Oh, yes you are.
You are screwing up.
None of us coaches like to admit that. It might not happen today. Or tomorrow. But one-of-these days you will screw up (Just call me Mr. Happy).
How do I know? Because we all do it. Every well intentioned, good, respectable coach screws up.
The bad news–when we screw up we can really mess things up.
The good news–there are four common screws up that can easily be avoided. Simple screw ups. Ones we coaches, and our athletes, will be better off if we don’t make.
Here they are.
1. You yell like your shoes are five sizes too small
Coaches should yell. They should scream. And if their point is falling on deaf ears—they should yell LOUDER. Scream HARDER. Spray spit. Flail arms. It works really, really well . . .
. . . to drive an athlete away. To destroy trust. To crush an ego. To develop a rep you probably don’t want.
Athletes don’t respond to LOUD communication like the communicator hopes they will.
Ninety percent (or more) of athletes screamed at are motivated to do one thing and one thing only—make the screaming stop.
Yelling and screaming won’t earn a coach respect. And sprinkling a cuss word might lose said coach a whole lot more than respect. Possibly the coaching gig. Seriously.
There are some darn good coaches currently unemployed because they could not communicate in a positive, constructive manner.
But that won’t be you.
2. Your good-to-bad-critique ratio is out-of-whack
It was going to be a great day.
At my desk I was drawing a picture. My second-grade substitute teacher had just give us an assignment. Crayons. Paper. Everyone started happily drawing.
I thought this was wonderful. Until . . .
The substitute walked up behind me, looking at my work. “This isn’t right,” she said. Then, for what seemed like a life-time, she criticized and corrected my drawing. Not a single positive comment in the whole lot.
I was crushed.
Yet if I was in art school, chasing a masters in fine art degree, I would have expected that criticism. Probably would have demanded it.
Coaches, like my substitute, screw this up all the time. How many positive critiques (You are doing this really well) are you giving your athlete compared to negative critiques (This part here, it needs to be improved)?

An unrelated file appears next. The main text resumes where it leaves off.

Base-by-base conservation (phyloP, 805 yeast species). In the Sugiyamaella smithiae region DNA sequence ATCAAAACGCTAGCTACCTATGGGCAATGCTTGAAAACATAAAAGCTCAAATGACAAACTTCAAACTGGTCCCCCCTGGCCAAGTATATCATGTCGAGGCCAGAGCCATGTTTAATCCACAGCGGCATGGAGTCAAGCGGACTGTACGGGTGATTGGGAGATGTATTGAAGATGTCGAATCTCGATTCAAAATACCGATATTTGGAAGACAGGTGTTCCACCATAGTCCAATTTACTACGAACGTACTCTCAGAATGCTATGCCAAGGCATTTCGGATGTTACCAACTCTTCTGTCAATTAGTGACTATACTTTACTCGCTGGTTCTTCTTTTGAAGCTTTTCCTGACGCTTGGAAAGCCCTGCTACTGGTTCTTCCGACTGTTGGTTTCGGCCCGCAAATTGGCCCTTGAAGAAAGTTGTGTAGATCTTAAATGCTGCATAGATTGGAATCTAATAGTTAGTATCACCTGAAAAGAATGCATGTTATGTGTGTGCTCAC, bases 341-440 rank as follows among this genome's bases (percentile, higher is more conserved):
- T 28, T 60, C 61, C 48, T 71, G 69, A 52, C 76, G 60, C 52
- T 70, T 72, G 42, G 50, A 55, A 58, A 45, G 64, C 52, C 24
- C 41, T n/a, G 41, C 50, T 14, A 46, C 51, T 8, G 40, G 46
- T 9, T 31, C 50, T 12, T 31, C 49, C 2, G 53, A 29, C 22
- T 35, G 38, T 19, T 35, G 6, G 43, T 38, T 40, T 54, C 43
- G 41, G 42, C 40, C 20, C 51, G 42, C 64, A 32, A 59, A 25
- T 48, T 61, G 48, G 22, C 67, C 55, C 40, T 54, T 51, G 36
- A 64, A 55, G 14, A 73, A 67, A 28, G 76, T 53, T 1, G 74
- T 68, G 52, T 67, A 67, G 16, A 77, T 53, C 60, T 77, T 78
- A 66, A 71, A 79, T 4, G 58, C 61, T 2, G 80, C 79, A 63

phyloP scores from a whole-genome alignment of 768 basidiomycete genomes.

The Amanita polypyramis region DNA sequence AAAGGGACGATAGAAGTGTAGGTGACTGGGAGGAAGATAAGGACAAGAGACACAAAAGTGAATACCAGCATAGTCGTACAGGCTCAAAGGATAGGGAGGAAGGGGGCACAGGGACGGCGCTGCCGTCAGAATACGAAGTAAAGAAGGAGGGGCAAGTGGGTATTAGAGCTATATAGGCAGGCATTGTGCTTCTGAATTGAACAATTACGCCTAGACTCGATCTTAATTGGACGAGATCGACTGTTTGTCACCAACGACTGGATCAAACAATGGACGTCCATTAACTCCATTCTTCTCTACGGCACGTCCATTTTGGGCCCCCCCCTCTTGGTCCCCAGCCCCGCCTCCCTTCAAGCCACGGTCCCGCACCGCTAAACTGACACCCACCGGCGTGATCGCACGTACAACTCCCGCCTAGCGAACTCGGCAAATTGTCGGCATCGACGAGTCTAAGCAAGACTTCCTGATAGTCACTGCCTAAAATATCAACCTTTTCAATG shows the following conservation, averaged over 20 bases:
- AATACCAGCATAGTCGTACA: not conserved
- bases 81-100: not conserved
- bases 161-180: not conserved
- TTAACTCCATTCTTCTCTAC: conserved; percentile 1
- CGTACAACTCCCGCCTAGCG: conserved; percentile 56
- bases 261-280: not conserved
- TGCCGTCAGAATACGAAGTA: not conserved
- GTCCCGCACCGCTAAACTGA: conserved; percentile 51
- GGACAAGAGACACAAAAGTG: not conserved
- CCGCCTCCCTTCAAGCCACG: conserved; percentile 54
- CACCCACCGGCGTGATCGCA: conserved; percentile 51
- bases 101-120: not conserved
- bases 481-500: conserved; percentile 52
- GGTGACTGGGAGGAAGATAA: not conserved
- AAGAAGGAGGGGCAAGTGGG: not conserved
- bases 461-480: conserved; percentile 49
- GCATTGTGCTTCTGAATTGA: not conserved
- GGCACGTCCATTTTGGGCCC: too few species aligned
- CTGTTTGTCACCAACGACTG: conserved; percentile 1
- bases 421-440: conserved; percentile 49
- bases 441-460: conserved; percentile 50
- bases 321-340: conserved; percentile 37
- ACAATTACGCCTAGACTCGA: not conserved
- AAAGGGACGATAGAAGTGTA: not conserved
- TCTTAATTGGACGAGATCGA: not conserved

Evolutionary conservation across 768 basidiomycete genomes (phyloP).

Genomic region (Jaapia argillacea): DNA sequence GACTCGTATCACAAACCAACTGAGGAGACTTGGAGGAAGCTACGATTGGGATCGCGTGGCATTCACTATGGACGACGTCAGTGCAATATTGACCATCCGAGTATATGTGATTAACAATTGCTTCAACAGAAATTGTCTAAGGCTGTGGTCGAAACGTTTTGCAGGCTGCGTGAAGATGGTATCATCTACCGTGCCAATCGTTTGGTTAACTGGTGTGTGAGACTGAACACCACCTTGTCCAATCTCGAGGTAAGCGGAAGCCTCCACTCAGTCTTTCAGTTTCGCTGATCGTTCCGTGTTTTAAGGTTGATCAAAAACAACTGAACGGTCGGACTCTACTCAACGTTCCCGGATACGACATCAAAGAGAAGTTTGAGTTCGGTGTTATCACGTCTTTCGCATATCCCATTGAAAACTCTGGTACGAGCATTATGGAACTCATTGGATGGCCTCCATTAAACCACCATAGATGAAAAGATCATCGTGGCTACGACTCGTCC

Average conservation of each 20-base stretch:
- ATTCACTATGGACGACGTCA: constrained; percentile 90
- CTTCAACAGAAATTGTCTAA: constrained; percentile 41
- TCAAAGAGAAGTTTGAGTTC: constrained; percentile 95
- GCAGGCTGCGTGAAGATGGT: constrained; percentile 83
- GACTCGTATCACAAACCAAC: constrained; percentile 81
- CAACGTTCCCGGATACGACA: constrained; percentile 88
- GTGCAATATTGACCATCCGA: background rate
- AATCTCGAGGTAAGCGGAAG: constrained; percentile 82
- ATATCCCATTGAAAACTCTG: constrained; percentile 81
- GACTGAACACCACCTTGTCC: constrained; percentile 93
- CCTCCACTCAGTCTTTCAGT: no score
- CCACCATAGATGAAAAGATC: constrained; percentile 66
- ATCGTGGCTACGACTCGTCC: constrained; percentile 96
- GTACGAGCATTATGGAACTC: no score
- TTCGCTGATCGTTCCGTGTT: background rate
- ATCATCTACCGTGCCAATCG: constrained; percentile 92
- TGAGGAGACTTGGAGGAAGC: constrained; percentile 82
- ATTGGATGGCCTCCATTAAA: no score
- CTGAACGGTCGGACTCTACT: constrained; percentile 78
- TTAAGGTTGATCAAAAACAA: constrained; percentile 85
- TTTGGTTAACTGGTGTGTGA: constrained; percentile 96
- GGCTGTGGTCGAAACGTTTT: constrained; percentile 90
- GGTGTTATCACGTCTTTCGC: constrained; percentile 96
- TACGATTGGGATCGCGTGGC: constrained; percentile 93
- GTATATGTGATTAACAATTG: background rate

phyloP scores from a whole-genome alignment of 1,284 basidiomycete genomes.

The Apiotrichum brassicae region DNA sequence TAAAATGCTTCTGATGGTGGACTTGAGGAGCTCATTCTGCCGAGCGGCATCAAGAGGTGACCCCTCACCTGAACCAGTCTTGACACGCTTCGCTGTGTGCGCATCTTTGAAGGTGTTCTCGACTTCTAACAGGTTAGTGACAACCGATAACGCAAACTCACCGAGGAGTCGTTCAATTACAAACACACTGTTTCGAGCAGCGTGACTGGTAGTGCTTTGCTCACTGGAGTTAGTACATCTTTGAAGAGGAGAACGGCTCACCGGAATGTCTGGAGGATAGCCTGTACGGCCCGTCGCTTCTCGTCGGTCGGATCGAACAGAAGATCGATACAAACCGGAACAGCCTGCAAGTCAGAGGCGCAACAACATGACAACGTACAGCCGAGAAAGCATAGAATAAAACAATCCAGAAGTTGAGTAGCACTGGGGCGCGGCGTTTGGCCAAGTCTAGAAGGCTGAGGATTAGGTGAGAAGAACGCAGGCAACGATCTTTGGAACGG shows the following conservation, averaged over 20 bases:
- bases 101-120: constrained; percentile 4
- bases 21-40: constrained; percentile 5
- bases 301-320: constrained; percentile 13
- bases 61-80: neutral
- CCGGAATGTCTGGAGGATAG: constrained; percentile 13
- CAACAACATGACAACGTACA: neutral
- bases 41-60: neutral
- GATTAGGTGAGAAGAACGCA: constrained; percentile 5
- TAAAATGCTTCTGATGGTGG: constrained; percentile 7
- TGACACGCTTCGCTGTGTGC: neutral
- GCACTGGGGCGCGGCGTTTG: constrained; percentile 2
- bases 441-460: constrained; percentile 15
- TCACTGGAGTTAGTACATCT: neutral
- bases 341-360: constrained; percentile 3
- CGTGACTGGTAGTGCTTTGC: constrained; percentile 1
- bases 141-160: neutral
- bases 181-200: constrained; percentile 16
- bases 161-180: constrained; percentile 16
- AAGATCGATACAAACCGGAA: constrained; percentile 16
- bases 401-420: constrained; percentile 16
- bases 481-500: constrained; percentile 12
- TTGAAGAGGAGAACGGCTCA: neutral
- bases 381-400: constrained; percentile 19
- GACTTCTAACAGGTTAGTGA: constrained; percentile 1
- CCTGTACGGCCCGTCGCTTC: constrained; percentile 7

Here’s a scale I suggest you might try on for size (This is my theory. May not fit your style or program.)
To see where you are on the ratios have someone record your comments in a practice? Crazy you say! John Wooden did it. Why not you?
3. You care more about winning than you should
We were sooo late. About 10 minutes late. I hated it.
When I go to a movie I love seeing the previews. It gets me in the mood for the movie and I get a flavor of movies to come. And I was going to miss them this night.
I was frustrated as the traffic crept along. I turned to my wife, and groaned, “This is going to suck.”
She smiled. “No worries,” she said. “We’ll just miss the previews. No biggie. Relax.”
I cared. She didn’t.
And that’s where you can screw up your coaching, when your focus on something is intense, say perhaps winning, and is greater than is warranted.
Point blank—winning is fun. But depending on the level you are coaching there is an appropriate importance to put on winning. An eight-year old soccer’s team priority should be athlete/team development and enjoyment. Not winning.
An Olympic effort has one focus—winning.
Are you screwing up by caring more about winning than you should? (Or not caring as much as you should)?
4. You don’t watch the watch
Let me be blunt—coaches stink at telling time.
The boss at my gas-station job expected us to be exactly on time to work, and leave exactly when the shift was over.
During that time we were his people (he used to say) and outside of that time we were someone else’s people. We always pitied the fellow who was 2 minutes late, or tried to leave 1 minute early.
But why do coaches think things are different for them?
Oh yeah, we expect people to be on time, yet I see coaches continually keep their athletes late. Five minutes, ten minutes, 30 minutes late.
We encroach on other people’s time when we do that.
It’s screwing up. Get a watch. Use it. Because other people certainly do.
So? We screw up. It’s part of human nature. What to do:
1) Stop making the easy to stop screw ups (like those above).
2) Avoid at all costs the wicked big screw ups (we’ll talk about those in the future).
3) When you do screw up, relax and learn from it. Apologize. Try a smile. And don’t be too hard on yourself. Cause if you do, that in itself is a screw up.
There are no perfect coaches.
Just coaches who try hard, screw up, and learn from their mistakes.
– Mike Davenport